All eyes and ears in Tampa have turned to Tom Brady following the Tampa Bay Buccaneers' 30-27 loss to the Los Angeles Rams in the Divisional Round of the 2021-22 playoffs.
Reports surfaced not long before kickoff on Sunday that Brady, 44, has been noncommittal on returning for a third season with the Bucs and his 23rd year in the NFL, which he neither confirmed nor denied when speaking with media after the defeat.
“I haven’t put a lot of thought into it, so you know, we will just take it day by day and kind of see where we are at," Brady said on Sunday evening. "I’m thinking about this game. I’m not thinking about anything past five minutes from now.”
Head coach Bruce Arians and the Buccaneers respect Brady and his accolades aplenty, and as such, intend to offer their franchise quarterback as much time as he needs to make a decision regarding his future.
Brady has two options given his contract situation: Return to Tampa and complete his deal, which will become void after the 2022 season, or retire.
“That’s totally up to Tom," said Arians.
It isn't exactly easy to envision Brady stepping away from the game considering the seven-time Super Bowl champ's drive to win another title in Tampa, which was the very clear goal for the Buccaneers this season, a year removed from a championship victory in his first season with the team. So long as the Bucs don't completely fall apart via free agency this offseason, they'll likely be in playoff and Super Bowl contention once again in 2022.
Age has yet to slow Brady down, either, making it even tougher to imagine Brady retiring right now. He led the NFL in passing yards with 5,316 and touchdowns with 43 in 2021, shattering the Buccaneers' single-season records in both categories.
These are some of the factors Brady will have to weigh before he reaches a decision on his future. At the age of 44, he'll also need to consider his long-term health, and time with his family would also be an element in the equation.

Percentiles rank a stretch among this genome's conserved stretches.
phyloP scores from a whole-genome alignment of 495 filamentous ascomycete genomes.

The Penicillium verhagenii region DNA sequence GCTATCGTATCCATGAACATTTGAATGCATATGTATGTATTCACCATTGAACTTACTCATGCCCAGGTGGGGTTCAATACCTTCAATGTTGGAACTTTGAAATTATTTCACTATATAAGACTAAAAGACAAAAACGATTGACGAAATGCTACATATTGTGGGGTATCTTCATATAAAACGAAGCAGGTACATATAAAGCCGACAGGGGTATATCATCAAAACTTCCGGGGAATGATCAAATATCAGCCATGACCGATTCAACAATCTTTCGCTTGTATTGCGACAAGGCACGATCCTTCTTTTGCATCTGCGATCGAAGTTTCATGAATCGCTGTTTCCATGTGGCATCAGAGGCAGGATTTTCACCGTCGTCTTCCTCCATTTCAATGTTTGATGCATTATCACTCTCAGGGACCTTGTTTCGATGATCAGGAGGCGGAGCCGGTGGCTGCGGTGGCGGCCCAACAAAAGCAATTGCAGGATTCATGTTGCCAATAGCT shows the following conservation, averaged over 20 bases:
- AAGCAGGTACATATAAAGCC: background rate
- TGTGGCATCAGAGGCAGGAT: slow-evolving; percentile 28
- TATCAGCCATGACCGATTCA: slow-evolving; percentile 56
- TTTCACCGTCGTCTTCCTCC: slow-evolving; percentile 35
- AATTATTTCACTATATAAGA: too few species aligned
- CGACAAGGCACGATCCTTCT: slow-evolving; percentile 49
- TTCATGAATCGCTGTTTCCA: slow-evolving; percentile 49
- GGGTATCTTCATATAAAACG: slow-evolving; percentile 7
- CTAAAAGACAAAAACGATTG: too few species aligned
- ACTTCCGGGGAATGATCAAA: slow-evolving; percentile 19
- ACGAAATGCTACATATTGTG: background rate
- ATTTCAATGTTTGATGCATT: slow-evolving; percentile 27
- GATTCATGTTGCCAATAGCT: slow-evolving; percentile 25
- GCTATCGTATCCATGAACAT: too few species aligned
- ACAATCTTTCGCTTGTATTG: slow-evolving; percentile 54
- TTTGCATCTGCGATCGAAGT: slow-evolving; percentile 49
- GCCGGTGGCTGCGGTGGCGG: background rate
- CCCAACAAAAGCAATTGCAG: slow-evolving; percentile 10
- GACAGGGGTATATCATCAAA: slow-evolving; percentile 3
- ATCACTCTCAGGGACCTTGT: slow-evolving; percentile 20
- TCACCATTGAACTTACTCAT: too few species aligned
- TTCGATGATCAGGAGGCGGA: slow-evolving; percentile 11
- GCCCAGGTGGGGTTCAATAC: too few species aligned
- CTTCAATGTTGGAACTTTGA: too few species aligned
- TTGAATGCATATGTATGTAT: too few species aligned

Should Brady ultimately decide to hang up his cleats, the Buccaneers will assess every option they have for their next starting signal-caller. In-house options include Blaine Gabbert, a seasoned veteran who has spent the last two years as Brady's backup, and Kyle Trask, Tampa Bay's 2021 second-round pick who was inactive for his entire rookie season while developing behind Brady and Gabbert.
Ideally, considering the draft capital used to acquire him, Trask would be the man for the job. However, asked about outside options on Sunday, Arians wouldn't rule out assessing the quarterback market should Brady walk away.
"We'll be doing our homework, that's for sure," Arians said, adding that "you never know what’s behind door No. 2," which he specifically said two years ago when the team was considering moving on from quarterback Jameis Winston.
It's difficult not to think about the possibility of Tampa Bay looking into the top quarterbacks available, via free agency or trade, should Brady retire, as the roster is in a position to succeed with a star quarterback at the helm. Green Bay's Aaron Rodgers, who has very publicly suggested that his future with the Packers is uncertain, and Seattle's Russell Wilson, who has reportedly considered asking for a trade in the past, immediately come to mind.
But before any interest in Rodgers, Wilson, or another quarterback can come about, Brady must finalize his plans first. The ball is in his court.
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